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My Lunch with Daisy

Build Spaceships
Sep 17, 2019 · 4 min read

Did you ever have a friend that you don’t see often, nor even live in the same city, yet you’re still instantly friends when you see each other again? Years can go by and you pick up again like no time passed at all. Daisy was one of those friends and in our case, we lived on different planets.

I walked into the raw food bar and he was already sitting at a two-person table. He immediately stood up upon seeing me for the first time in nearly twenty years.

“It’s too loud in here. Let’s sit outside. I ordered you a smoothie.” His bizarrely high pitched voice brought a smile to my face.

Daisy Eatherton looked to be a man in his late fifties, very short, just over 5ft, with shaggy gray hair and a bright blue Hawaiian shirt. He shuffled his bare feet into slippers he’d kicked off under the table and led me with his order number held high out to the restaurant’s patio.

“Is anyone sitting here? Anyone?” he asked, startling a straightlaced group of customers in their corporate attire with his falsetto voice.

He slid into the empty picknick table and gestured I take the opposite bench.

“Daisy, you haven’t aged a day. I was expecting a very old man.”

His prolonged high pitch laugh at this statement sent the yuppies into silent fast eating.

“To tell you the truth, I’m younger than last time you saw me. You know, the whole traveling at the speed of light relativity thing. How’s my favorite undergrad student? Without your help, I would never have got off this planet.” He squealed at the idea.

Daisy had been my physics teacher back in college. Though I looked closer to his age now, he looked exactly the same as he did then and still talked as fast and to the point as ever.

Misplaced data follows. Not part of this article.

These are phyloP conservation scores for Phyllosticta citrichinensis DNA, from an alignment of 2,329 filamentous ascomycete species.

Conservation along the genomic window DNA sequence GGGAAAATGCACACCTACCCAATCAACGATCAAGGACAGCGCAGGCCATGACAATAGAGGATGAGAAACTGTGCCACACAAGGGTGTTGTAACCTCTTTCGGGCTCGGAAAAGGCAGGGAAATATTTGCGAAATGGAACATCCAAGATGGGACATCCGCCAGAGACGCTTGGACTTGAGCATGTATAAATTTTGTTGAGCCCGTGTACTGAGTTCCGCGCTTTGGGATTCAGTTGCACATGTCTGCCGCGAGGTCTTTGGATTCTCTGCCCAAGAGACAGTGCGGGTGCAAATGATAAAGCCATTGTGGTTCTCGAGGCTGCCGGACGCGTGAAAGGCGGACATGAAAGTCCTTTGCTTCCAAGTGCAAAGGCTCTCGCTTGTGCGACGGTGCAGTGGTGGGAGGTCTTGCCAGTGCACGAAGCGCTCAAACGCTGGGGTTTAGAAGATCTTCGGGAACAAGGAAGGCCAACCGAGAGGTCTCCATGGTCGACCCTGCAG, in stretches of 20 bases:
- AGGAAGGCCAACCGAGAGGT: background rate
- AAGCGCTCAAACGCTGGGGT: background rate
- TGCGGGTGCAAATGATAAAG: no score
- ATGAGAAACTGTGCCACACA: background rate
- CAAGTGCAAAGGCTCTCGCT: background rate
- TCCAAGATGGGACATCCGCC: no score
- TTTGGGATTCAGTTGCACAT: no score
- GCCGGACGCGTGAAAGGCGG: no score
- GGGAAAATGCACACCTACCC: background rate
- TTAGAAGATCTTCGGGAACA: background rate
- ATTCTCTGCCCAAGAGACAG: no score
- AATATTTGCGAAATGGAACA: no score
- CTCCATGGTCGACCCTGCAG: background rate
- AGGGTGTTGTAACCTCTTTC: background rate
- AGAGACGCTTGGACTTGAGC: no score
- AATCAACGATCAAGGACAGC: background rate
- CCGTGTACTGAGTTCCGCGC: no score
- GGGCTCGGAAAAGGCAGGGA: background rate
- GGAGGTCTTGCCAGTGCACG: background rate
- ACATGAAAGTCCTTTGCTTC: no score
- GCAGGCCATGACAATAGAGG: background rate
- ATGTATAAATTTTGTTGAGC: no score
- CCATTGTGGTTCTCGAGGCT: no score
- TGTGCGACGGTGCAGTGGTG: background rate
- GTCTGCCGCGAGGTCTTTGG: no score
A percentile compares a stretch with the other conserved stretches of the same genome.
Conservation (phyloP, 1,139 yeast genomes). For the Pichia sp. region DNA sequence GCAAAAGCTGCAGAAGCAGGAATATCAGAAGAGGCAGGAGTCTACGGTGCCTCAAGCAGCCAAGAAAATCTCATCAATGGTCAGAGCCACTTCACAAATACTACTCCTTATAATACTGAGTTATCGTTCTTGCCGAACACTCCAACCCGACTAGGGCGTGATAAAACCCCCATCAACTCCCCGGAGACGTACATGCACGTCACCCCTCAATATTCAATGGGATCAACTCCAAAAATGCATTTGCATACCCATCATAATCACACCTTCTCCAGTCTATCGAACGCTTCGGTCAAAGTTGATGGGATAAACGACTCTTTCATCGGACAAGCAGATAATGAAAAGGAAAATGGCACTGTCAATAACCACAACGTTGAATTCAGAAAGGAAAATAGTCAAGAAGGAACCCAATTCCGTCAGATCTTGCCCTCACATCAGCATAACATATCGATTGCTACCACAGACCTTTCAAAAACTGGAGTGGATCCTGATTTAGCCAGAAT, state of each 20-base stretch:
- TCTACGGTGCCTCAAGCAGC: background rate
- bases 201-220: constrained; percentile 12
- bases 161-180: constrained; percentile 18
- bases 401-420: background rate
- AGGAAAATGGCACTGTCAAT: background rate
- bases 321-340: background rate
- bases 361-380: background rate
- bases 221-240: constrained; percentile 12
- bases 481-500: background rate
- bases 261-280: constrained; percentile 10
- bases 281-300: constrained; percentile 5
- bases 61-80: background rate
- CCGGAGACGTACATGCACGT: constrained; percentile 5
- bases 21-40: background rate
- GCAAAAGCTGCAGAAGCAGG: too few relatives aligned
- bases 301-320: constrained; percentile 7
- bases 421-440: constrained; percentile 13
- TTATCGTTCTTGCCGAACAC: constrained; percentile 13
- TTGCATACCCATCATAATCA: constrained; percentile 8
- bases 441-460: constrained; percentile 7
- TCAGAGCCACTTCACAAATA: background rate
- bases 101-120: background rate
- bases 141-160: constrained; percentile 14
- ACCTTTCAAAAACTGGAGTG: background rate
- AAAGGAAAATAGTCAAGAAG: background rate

“I’ll never forget the night you left. When I got back to my dorm I was floored no one else saw the lights through the trees. I had a sunburn for a week. I pretended my family went to the Carribean over winter break.”

“Those old engines did put off light radiation.” Daisy eye-balled the group pretending not to listen.

A young woman with a buzzed haircut and a nose ring dropped off two electric purple smoothies and took our #9 order plaque.

“Thank you, kind sir.” Daisy winked at her.

“I’m a woman.”

“Oh, pardon me. I’ve never really figured out the whole gender thing. Penis, no penis, breasts, no breasts.” He put both his hands on his saggy pectorals and lifted them. “I mean, who can tell?”

“No penis.”

“Thanks for bringing our drinks,” I said as she walked away rolling her eyes.

“I think you might be even too weird for Portland,” I suggested.

“Nonsense.” He let out a high pitched snort. “I’m glad you were able to make it from New York. This should reimburse you for your plane ticket.”

He placed a solid gold egg on the table with a thud.

I grabbed the heavy lumpy object and shoved it in my jacket pocket. If our patio mates were thinking of leaving before, they were now riveted to their seats.